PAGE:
Merger and Acquisition Deal Structure – Sale of Assets

Because acquisition transactions in Silicon Valley move very quickly, it is a good idea to understand the basics of deal structure. Every approach contains trade-offs among a number of different factors, including ease of closing, tax impact, risk preferences, third party involvement, and regulatory issues. This post examines the asset purchase structure.

Asset purchase agreements are used when the buyer does not want to assume any liabilities of the seller, except for those specifically outlined in the agreement (and those from which applicable law does not permit the buyer to escape). This structure is typically used for small owner-operator businesses, such as restaurants, retail establishments, and small service or manufacturing businesses. It can also be used where actual, or a fear of, residual liabilities exist, such as with businesses performing hazardous operations.

In addition to their liability-limiting feature, asset purchase transactions can provide tax benefits to the buyer. For example, some of the assets purchased in the transaction can be depreciated over time.

The tax impact may of the transaction, however, require attention and negotiation. Assets which are not intended for resale may be subject to sales tax. Although the seller is liable for any sales tax in California, parties often negotiate and apportion this liability in sale documentation. Because different types of assets and obligations create different tax obligations, parties are required to agree to an allocation of the assets purchased to particular classes and report the allocations to the taxing authorities.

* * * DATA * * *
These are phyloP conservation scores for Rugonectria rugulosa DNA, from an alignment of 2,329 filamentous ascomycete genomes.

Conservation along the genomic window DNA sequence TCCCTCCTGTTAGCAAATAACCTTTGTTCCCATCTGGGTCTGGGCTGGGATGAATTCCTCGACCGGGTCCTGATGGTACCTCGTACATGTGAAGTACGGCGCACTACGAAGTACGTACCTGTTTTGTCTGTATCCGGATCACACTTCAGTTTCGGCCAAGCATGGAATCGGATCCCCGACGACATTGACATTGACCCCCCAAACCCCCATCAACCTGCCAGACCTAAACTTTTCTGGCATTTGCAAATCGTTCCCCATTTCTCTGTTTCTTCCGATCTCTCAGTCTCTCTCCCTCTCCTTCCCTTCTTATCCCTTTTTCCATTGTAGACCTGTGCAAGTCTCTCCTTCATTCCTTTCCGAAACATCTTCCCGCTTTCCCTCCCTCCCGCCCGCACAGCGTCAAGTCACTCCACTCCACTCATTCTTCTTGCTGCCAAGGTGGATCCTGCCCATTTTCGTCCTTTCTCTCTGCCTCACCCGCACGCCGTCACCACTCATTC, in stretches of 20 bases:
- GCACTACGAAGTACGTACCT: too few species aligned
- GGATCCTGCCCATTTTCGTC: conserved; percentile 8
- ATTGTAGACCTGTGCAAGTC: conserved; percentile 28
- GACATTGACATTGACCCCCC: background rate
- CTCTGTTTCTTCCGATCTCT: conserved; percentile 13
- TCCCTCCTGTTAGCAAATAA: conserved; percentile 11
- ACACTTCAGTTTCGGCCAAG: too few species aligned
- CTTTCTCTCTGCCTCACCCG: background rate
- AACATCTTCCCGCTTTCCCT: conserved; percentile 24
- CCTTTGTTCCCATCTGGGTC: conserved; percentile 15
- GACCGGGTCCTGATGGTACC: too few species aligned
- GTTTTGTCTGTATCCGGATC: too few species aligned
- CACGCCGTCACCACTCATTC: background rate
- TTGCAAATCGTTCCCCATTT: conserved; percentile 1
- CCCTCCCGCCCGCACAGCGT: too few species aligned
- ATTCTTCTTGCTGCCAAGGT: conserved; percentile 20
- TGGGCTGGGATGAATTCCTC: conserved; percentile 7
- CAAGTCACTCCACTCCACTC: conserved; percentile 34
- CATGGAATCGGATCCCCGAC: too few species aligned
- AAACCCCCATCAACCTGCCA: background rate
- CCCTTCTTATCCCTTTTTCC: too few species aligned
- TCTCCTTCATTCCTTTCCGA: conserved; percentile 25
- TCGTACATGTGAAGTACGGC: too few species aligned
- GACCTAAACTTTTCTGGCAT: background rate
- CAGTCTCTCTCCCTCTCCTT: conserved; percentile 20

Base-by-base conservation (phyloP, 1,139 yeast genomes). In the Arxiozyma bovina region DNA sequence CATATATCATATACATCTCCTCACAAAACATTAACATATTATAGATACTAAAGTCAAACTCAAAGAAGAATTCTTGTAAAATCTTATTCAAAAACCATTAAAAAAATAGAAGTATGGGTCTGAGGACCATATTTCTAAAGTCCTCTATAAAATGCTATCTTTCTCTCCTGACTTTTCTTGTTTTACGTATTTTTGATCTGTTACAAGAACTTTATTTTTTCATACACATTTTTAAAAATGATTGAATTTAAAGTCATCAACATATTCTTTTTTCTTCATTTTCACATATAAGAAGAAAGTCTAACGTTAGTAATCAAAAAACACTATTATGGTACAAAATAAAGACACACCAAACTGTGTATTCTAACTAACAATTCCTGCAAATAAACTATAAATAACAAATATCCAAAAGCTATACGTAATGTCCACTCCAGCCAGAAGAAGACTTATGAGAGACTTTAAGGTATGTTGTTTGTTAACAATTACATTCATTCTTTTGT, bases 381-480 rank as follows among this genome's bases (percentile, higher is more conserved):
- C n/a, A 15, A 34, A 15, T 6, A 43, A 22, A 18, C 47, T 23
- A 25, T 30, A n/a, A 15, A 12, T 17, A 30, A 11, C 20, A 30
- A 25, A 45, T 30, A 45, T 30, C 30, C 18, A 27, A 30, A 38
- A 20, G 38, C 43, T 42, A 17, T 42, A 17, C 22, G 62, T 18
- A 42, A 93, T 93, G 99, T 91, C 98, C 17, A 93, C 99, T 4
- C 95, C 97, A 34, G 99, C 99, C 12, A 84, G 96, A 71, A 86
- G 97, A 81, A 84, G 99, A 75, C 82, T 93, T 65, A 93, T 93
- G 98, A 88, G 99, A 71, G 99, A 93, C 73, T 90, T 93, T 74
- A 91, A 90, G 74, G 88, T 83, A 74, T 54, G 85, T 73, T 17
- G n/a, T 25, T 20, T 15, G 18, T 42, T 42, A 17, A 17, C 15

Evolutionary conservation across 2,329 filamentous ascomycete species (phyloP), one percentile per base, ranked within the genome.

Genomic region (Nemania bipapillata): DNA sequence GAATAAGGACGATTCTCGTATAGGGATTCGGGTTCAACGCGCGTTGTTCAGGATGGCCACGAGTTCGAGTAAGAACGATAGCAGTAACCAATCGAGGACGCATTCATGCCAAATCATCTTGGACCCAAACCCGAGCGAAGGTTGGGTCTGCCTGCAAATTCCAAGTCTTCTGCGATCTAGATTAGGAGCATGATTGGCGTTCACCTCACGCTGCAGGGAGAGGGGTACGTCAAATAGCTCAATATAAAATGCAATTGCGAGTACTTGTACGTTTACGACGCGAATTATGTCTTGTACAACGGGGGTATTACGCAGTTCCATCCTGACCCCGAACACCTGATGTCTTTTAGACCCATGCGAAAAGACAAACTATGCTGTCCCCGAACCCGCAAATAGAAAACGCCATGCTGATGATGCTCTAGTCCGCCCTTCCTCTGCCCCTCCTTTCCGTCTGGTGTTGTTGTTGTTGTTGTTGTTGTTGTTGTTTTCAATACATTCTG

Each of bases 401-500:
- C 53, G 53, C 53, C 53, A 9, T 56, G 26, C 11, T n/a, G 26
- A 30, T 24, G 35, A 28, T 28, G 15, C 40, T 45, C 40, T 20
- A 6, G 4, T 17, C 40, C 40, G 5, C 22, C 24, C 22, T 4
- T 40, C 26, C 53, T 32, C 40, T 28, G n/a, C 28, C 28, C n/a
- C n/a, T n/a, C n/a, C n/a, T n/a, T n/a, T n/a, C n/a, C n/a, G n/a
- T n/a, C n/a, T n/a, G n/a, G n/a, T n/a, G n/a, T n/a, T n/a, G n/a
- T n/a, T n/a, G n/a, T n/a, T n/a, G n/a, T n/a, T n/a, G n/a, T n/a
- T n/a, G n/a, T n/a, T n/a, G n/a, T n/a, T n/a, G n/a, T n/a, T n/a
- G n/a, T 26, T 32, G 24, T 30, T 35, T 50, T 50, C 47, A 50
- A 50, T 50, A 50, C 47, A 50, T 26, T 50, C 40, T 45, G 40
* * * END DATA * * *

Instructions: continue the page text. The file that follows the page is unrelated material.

Special tasks face buyers purchasing a restaurant or a company which principally sells merchandise from stock. In these cases, a buyer, in cooperation with the seller, will make a “bulk sales” notice. If the buyer fails to do so, the buyer may be liable for claims of the purchased company, even if the buyer merely purchased the company’s assets.

Assets can be purchased with cash or stock. If stock is used, securities laws must be complied with, which can increase expense and time to close a sale. If a mixture of cash and stock is used, tax impacts might arise in corporate transactions depending on the relative proportion of each component.

Asset transactions create administrative burdens. All assets must be listed and accounted for. This often requires taking a physical inventory and making adjustments if the inventory predates the closing. If the business has valuable contracts, the contracts need to be reviewed to determine if they can be assigned to the buyer. If not, the other party to the contract may need to consent to the assignment, a potentially time consuming and frustrating process.

Because only assets are being purchased, employees of the purchased business may have to be terminated. Any employees with accrued vacation will have to be paid that vacation. The buyer will then have the option to hire those employees back, or bring in its own employees. For companies with a large number of employees which expect to close facilities after the acquisition, federal and California law may require advance notification to affected employees.

Asset deals provide the best liability limitation for buyers. However, their complexity may render them unwieldy for larger transactions and their use should be explored prior to committing to any sale.


Deal structure is important when trying to sell your business and it’s critical to involve the right legal and tax professionals. Structure Law Group attorneys can guide you through the merger and acquisition process, and routinely works with accountants, investment bankers, business brokers and financial advisors to help business owners meet their goals.

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